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Arduino Nano

The Arduino is a programmable chip with various inputs and outputs. The inputs can be used to read things like voltage or switches and the outputs can be used to drive external components such as LEDs or a speaker. The chip at the heart of these boards is a "micro-controller" which is just a tiny computer. A microcontroller has a CPU, RAM, and flash storage all built into the chip. The chip itself is fully programmable which means you can write you own program (or "Sketch") to tell it what to do.

The Arduino Nano is just a very small Arduino board, measuring 44 x 18mm. It still uses the same chip as most Arduino projects, the ATmega328P. It does all the same thing as the other Arduino boards, it's just smaller.

Arduino Nano top view Arduino Nano bottom view
Arduino Nano Microcontroller
MicrocontrollerATMEL - ATmega328P
Operating Voltage5 volts
Digital I/O Pins14
Analog I/O Pins8
Max DC Current per I/O Pin40 mA
Flash Memory32 kB
CPU Speed16 MHz

What are all those pins for?

The Arduino Nano provides a number of Digital and Analog pins. D0-D13 are the Digital pins, and A0-A7 are the Analog pins.

Digital pins are either ON or OFF - nothing in between. ON=5V, OFF=0V. Likewise it can read a pin's connected input as either ON or OFF.

Analog pins on the other hand can output a variable voltage value. Likewise they can read any input voltage connected up to them. They aren't limited to just ON or OFF logic levels like the digitals.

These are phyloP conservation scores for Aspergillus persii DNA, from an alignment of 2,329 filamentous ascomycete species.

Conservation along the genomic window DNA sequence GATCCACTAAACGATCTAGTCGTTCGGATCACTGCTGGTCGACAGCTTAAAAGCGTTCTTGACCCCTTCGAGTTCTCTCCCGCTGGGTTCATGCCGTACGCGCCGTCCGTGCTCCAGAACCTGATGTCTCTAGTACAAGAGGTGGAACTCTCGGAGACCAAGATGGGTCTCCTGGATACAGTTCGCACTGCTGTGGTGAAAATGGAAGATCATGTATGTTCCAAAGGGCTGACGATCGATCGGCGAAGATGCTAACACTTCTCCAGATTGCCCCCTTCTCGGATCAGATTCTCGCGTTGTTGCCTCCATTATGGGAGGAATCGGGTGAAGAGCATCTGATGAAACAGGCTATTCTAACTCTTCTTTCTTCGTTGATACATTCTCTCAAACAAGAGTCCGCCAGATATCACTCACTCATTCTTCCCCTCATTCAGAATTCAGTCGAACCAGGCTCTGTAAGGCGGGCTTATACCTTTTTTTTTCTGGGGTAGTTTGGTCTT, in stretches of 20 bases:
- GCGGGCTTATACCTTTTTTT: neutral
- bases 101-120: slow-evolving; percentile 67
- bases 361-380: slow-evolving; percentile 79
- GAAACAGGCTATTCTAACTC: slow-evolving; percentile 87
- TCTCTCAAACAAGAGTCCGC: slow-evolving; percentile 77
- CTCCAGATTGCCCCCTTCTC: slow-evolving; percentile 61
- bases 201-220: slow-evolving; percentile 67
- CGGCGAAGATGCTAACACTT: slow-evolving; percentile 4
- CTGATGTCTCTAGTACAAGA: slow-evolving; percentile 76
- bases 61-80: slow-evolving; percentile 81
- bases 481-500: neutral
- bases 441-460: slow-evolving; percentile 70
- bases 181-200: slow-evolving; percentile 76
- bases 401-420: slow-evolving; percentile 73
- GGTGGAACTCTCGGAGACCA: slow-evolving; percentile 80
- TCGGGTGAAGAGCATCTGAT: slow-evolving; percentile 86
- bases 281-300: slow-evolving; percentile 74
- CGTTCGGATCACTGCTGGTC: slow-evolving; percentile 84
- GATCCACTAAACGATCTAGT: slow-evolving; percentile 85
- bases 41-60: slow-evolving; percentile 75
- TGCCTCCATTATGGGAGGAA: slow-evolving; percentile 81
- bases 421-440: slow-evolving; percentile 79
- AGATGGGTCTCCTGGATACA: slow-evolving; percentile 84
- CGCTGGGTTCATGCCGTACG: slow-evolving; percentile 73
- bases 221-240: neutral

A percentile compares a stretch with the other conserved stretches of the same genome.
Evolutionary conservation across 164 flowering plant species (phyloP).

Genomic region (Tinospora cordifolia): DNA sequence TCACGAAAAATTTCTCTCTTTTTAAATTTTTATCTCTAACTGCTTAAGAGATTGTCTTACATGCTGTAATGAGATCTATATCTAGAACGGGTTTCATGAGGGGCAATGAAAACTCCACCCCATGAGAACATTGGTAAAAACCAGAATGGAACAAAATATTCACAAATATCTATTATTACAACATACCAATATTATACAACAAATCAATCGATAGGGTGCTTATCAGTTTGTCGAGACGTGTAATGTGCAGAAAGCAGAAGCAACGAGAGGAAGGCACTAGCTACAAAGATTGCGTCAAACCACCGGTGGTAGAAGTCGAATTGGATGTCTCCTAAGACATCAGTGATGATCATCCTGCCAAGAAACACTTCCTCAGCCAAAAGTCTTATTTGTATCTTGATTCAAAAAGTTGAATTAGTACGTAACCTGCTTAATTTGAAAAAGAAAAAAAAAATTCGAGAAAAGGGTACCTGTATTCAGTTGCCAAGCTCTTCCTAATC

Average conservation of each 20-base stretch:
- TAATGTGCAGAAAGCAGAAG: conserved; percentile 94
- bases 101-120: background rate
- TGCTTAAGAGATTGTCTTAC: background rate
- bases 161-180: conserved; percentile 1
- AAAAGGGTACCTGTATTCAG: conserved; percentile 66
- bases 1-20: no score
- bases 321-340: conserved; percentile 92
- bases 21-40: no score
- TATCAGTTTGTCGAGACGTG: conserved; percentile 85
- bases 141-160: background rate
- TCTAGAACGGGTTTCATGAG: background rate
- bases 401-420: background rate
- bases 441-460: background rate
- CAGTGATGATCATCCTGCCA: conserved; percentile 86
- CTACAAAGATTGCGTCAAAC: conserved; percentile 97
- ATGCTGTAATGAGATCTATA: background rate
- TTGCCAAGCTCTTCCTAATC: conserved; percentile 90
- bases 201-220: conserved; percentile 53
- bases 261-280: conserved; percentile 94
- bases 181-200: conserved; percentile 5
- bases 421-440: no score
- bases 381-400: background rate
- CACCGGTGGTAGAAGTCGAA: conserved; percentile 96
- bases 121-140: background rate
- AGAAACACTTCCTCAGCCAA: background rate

Generally if you want to turn something on or off, you use digital. If you want to do something more complicated like output or read a variable changing voltage you would use an analog pin.

Arduino Nano pins Arduino Nano USB

I Want to Hook It Up To My Computer

The USB port is used to upload programs (or "Sketches") to the chip. A standard USB cable with a micro-usb connector, similar to the one you use on a mobile phone, is required. Once the Arduino software and drivers are installed on your computer you can connect the board via the USB port and upload programs to it from your computer using the freely downloadable Arduino software.

Techo-Tips: For the eagle eyes out there you might have noticed that the digital pins started at D2 (instead of D0). This is because D0 and D1 are the two pins the chip uses to talk to your computer when you've got it hooked up via a USB cable (TX1 and RX2 are actually D0 and D1).

You must disconnect the 9V battery before connecting the USB port to your computer.

The Arduino community website has excellent guides to help you. There are guides for Windows, Apple, and Linux. When following these guides select "Arduino Nano" as the board type at Section 7 and you're good to go.

Click here for a tutorial: Windows, Mac OS X, or Linux.

The software developed by the Power House Museum, and available here has many small programs that interface to the various devices on the board. You can use those to make a larger program.

I Want to Use the Arduino Nano in my own circuits

Because the Nano is socket mounted to the JOTA PCB, it's also possible to re-mount the Nano directly onto a breadboard or prototype board. What this means is that you can use it at home as a base in which to build your own projects! Or you can of course just adapt the JOTA program to your own taste.

Need More Help?

Arduino has a massive community behind it on the internet. If you have a question you won't be stuck for long. You're sure to find an answer via a quick search on the internet or post on the Arduino forums at www.arduino.cc.